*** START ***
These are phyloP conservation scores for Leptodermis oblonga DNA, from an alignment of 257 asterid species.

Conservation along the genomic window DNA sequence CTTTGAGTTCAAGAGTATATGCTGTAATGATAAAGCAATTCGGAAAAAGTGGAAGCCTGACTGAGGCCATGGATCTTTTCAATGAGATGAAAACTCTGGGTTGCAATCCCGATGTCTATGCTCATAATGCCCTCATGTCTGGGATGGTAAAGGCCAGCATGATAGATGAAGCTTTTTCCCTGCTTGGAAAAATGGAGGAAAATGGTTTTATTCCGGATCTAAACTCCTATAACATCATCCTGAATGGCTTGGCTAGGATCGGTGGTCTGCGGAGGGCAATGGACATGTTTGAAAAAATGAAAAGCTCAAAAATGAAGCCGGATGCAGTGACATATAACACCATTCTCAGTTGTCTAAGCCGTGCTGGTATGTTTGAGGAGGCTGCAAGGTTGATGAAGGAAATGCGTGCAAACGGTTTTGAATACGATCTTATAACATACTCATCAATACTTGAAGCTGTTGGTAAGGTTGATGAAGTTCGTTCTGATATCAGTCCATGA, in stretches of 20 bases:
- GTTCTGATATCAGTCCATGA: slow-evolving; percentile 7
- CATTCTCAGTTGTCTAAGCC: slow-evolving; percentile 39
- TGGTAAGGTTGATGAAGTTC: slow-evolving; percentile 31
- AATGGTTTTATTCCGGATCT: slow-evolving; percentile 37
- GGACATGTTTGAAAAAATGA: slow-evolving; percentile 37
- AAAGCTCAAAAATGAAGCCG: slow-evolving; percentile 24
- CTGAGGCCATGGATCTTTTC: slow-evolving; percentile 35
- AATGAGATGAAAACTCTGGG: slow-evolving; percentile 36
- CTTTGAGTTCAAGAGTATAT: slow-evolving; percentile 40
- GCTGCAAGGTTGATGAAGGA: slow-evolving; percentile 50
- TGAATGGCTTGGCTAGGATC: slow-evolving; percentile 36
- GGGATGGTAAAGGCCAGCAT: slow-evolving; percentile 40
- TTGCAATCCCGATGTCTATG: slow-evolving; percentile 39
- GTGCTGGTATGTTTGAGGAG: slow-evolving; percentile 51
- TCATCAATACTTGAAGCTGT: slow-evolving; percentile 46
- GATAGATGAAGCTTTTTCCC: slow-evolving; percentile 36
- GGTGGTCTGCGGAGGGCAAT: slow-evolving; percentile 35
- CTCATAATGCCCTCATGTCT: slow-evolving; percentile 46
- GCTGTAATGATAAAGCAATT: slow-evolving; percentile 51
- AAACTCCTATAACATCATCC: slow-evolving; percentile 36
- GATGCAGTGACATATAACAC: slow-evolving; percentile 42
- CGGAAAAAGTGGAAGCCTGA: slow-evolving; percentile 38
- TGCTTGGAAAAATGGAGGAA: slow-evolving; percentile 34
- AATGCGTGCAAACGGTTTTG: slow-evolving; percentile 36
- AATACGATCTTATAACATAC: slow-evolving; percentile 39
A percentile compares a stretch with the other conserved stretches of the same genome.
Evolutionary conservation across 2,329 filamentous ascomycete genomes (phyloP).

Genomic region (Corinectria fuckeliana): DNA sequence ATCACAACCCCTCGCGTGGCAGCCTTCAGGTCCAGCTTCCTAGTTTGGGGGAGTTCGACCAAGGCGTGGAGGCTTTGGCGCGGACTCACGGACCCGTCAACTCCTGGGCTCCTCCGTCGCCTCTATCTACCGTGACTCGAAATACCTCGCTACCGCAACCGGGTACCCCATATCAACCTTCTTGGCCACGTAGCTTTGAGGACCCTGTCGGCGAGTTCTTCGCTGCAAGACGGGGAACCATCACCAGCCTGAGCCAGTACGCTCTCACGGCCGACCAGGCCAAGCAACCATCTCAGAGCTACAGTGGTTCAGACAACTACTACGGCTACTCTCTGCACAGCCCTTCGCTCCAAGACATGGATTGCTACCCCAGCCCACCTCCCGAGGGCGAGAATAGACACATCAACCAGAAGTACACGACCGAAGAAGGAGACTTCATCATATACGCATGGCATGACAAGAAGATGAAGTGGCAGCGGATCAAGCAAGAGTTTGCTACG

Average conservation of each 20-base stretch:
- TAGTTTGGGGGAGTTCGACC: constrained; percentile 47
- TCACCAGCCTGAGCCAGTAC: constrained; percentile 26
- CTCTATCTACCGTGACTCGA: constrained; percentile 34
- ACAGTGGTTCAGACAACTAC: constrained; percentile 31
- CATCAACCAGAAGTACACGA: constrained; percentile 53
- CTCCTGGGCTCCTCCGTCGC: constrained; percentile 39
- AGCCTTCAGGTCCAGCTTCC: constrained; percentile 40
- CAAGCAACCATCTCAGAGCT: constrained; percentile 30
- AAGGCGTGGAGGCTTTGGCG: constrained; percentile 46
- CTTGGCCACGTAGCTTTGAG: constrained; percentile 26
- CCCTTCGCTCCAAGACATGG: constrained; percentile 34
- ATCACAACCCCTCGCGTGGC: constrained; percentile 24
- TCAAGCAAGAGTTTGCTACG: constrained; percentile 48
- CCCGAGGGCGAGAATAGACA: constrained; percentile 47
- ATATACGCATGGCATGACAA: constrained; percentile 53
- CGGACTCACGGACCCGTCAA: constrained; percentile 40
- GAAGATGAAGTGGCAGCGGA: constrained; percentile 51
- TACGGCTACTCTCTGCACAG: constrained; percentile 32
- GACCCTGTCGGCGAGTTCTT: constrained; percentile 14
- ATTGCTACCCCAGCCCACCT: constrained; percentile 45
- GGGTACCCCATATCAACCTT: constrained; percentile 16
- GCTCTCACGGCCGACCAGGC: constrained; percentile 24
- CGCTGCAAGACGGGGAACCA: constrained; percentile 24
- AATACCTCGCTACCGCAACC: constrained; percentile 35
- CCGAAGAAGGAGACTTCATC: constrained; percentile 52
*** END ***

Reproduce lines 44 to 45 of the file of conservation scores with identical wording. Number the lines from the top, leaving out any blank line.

- TCAAGCAAGAGTTTGCTACG: constrained; percentile 48
- CCCGAGGGCGAGAATAGACA: constrained; percentile 47